Investigating the role of creatine in oligodendrocyte regeneration during CNS remyelination
Technical Report,15 Jun 2018,14 Jun 2019
GEORGETOWN UNIV WASHINGTON DC WASHINGTON DC United States
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Chronic oligodendrocyte and myelin loss contributes of axonal dysfunction and neurodegeneration in multiple sclerosis MS. Although oligodendrocyte precursor cells OPCs are abundant in the CNS, and are able to regenerate myelin in the early stages of MS, it remains unknown why remyelination fails in the chronic stage of MS. One possibility, which remains to be investigated, is that regenerated oligodendrocytes, despite differentiating from OPCs, fail to survive in MS lesions. It is known that oligodendrocytes appear abnormal and die in MS lesions. Therefore strategies to enhance survival of newly regenerated oligodendrocytes in MS would improve their ability to remyelinate axons. We have found that creatine, a compound involved in cell survival and energetic metabolism, promotes oligodendrocyte survival in culture. When experimental demyelination was performed on mice lacking the expression of Gamt, the enzyme responsible for creatine synthesis, we found that most of the newly regenerated oligodendrocytes died instead of restoring myelin. Remarkably, when creatine was injected directly into the demyelinated tissue, we found that the number of regenerated oligodendrocytes and the extent of myelin labeling in lesions increased significantly. These unexpected and intriguing observations suggest that brain-synthesized creatine plays a crucial role in stimulating remyelination by enhancing regenerated oligodendrocyte survival. Therefore, the goal of this project is to investigate the protective and proregenerative effect of creatine on regenerated oligodendrocyte survival and remyelination in mice. To achieve our goals, we will examine a genetically modified mouse mutant that does not express Gamt in oligodendrocytes, and assess its ability to maintain survival of regenerated oligodendrocytes and myelin after demyelination.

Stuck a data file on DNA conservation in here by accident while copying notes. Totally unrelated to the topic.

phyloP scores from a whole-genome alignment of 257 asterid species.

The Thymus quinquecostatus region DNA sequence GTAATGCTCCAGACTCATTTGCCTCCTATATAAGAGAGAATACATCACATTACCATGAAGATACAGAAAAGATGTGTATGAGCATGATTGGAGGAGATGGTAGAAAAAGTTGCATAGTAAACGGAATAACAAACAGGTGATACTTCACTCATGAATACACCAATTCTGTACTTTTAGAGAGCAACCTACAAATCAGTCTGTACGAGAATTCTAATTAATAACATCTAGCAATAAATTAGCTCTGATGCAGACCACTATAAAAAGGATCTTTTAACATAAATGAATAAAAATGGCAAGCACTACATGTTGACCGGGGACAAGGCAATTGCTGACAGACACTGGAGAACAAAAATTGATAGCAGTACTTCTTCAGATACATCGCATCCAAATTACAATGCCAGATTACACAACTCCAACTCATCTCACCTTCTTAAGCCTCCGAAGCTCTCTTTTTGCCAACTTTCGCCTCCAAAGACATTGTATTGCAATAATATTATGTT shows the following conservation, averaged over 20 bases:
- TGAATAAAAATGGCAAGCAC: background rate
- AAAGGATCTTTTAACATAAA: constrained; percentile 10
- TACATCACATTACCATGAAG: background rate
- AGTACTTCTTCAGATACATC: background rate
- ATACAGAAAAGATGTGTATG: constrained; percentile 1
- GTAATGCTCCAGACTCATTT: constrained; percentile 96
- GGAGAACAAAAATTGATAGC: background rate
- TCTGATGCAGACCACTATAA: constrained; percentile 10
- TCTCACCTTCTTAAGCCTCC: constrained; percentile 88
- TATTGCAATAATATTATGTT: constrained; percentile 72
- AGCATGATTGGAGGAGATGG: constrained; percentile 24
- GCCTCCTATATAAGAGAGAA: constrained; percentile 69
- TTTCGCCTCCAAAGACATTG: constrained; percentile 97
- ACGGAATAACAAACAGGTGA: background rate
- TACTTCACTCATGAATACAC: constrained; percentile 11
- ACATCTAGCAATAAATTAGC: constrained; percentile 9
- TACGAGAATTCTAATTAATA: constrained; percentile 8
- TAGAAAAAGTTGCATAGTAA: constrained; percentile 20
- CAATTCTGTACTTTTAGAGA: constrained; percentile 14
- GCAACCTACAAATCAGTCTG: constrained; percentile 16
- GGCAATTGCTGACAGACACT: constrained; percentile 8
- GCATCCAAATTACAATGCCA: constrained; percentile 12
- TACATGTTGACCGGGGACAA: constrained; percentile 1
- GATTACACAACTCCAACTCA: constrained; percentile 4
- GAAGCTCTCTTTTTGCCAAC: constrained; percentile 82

- Anatomy and Physiology